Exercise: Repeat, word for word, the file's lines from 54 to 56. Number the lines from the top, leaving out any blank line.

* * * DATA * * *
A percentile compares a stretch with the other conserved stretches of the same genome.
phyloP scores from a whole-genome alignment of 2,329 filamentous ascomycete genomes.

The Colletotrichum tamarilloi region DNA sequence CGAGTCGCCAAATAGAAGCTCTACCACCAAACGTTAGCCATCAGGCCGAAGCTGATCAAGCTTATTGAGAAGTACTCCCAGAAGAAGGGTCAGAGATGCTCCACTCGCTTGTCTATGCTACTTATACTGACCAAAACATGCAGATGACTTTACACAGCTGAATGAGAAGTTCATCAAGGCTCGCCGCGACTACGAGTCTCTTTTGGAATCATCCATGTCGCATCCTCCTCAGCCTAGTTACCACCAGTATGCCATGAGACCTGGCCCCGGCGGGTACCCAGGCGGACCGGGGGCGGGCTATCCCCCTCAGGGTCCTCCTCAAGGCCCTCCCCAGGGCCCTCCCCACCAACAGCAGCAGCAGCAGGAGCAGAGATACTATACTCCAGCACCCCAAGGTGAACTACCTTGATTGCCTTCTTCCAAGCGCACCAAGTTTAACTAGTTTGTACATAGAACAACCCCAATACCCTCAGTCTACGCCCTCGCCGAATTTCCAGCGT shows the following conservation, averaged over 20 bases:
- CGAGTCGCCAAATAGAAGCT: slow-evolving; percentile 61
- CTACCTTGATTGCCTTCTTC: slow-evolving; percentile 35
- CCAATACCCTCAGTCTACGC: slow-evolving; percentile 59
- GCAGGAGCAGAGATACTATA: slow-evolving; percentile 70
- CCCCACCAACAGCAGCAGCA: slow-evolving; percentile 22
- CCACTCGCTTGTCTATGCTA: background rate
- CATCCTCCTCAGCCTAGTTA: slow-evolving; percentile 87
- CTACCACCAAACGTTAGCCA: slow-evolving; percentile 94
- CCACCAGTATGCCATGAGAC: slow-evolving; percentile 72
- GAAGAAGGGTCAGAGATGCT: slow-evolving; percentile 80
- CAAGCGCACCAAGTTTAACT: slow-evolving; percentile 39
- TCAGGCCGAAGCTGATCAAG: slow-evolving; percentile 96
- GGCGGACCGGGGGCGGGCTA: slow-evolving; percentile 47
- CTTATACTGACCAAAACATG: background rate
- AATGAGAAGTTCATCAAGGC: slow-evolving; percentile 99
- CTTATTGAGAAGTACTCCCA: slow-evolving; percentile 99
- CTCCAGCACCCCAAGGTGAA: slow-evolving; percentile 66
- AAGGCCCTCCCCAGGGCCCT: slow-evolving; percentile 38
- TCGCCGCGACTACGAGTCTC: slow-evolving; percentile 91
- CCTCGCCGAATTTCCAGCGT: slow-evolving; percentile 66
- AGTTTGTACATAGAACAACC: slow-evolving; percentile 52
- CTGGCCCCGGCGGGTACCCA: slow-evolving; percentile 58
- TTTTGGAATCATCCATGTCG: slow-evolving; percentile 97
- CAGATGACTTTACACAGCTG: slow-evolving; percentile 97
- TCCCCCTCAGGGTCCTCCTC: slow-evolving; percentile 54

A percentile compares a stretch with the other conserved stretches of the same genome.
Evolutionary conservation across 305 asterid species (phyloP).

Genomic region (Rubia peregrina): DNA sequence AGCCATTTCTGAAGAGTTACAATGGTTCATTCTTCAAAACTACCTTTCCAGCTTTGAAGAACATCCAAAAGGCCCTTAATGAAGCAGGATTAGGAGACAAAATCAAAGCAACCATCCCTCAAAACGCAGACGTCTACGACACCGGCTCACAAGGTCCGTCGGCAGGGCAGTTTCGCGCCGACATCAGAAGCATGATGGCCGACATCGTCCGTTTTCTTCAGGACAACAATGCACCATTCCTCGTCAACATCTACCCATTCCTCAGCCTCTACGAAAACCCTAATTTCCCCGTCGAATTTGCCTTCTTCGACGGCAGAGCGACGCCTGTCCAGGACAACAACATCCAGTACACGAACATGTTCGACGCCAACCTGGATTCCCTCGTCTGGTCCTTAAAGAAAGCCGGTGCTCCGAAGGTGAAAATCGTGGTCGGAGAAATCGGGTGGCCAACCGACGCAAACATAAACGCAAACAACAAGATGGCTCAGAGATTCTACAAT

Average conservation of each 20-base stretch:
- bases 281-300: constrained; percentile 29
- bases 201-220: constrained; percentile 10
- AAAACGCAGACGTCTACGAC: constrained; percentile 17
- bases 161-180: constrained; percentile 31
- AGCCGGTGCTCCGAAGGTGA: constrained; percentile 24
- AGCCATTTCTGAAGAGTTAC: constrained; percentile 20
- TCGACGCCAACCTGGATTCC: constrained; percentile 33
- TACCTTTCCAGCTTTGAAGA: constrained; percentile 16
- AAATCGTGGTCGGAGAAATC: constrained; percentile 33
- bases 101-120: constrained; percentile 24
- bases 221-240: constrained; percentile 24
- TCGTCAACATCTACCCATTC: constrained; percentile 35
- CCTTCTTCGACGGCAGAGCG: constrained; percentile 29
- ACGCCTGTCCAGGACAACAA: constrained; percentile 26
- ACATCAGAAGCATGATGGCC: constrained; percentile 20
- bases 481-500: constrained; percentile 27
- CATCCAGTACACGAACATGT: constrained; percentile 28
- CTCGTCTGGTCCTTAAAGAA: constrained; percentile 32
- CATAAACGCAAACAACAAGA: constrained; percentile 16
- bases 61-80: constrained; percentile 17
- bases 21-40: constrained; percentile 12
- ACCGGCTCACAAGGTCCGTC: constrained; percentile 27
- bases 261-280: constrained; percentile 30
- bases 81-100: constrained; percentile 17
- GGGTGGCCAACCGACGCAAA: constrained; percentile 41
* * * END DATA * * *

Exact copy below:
- ACCGGCTCACAAGGTCCGTC: constrained; percentile 27
- bases 261-280: constrained; percentile 30
- bases 81-100: constrained; percentile 17